To me it looks like you’re attacking a piece of stone with a chainsaw, instead of with a mallet and chisel. You will probably get some chips of, but it will be a tedious effort to get to an “acceptable” result.
KiCad has aspirations of becoming a truly professional PCB design program, and it’s getting close, but there are still some “holes” in it. Some (possible) workflows are just not well supported yet. There is rudimentary import of some vector graphics formats, but those are not well suited to be used for the layout of tracks.
The “normal” way of using KiCad, (and therefore the best supported path) is to first make a schematic, and assign footprints in Eeschema, then put the netlist and meta information into Pcbnew, and then place the footprints and lay out the tracks.
One of the strong points of KiCad (euhm any PCB program) is that it is designed around helping with laying tracks on the PCB that need to be made, and prevent tracks from being laid that result in faulty connections, and it has a lot of built-in tools to do that, and more. For example you normally set one (or more) distances in the configuration, and KiCad then automatically ensure that that distance is used as a clearance between tracks from different nets. KiCad also had built in checks to verify that all connections on the PCB match with the schematic.
But to be able to do such things it needs to know some things about your designs. It needs to know what pads are, where your footprints are, and a list of connections of which pads need to be connected to which other pads. And this is information you create when you draw the schematic.
If all you wanted to do is tho create gerber files from a .dxf file, then you could try some of the many programs that pop up with:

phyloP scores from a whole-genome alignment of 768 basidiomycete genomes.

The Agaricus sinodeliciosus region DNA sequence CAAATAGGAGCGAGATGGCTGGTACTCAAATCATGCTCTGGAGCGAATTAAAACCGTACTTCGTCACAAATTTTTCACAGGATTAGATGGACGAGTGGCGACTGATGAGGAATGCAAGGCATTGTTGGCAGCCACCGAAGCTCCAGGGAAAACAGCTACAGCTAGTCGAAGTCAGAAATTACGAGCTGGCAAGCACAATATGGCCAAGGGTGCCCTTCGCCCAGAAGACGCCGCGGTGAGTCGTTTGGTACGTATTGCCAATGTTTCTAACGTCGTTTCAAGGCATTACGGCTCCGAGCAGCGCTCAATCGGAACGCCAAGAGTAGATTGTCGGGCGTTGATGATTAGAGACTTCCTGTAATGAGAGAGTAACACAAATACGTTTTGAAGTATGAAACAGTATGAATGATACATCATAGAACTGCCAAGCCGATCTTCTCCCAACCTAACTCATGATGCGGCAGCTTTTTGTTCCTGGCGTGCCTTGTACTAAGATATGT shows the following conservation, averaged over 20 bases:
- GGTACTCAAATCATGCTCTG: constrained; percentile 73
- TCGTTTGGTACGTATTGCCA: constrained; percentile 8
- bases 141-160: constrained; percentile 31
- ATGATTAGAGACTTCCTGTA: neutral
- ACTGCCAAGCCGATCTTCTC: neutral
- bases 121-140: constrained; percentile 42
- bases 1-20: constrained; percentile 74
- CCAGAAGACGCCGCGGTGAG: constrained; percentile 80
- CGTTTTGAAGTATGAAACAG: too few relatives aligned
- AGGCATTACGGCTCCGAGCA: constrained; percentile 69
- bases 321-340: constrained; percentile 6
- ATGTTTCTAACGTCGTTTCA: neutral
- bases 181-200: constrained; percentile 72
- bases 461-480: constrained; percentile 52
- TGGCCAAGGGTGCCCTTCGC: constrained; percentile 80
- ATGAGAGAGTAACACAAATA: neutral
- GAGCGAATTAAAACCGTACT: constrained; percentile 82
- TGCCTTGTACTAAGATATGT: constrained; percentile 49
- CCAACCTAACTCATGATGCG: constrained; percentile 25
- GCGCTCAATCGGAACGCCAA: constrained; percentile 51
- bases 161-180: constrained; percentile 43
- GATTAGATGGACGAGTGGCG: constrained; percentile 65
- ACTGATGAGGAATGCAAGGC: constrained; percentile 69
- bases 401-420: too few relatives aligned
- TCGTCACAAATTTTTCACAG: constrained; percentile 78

… but in your first post you already wrote you want to make plated through holes, and this already implies you want more.
KiCad is so much build around working with a schematic (and netlist) that even for PCB’s as simple as an adapter board between two connectors it is useful to first make a schematic, and then port the netlist to Pcbnew before making the PCB itself.
There will be some learning curve for you to get used to KiCad, especially because the workflow is very different from drawing some tracks that resemble a PCB in a mechanical CAD program. If you try to use KiCad in the same way as you did your mechanical CAD program, then KiCad will actively fight you and it will be an unpleasant experience. If, however, you decide to first invest some time to learn what KiCad is, and how it works, and then use KiCad as it is intended to be used, then the many build int tools in KiCad will help to to design better PCB’s faster.
It is up to you whether you want to work with KiCad or against it.
All the above advice is pretty generic. If you post a schematic and your .DXF then we have a much better idea of the sort of complexity of the PCB you want to make. For now I’m guessing it’s a pretty simple PCB with maybe up to 20 parts.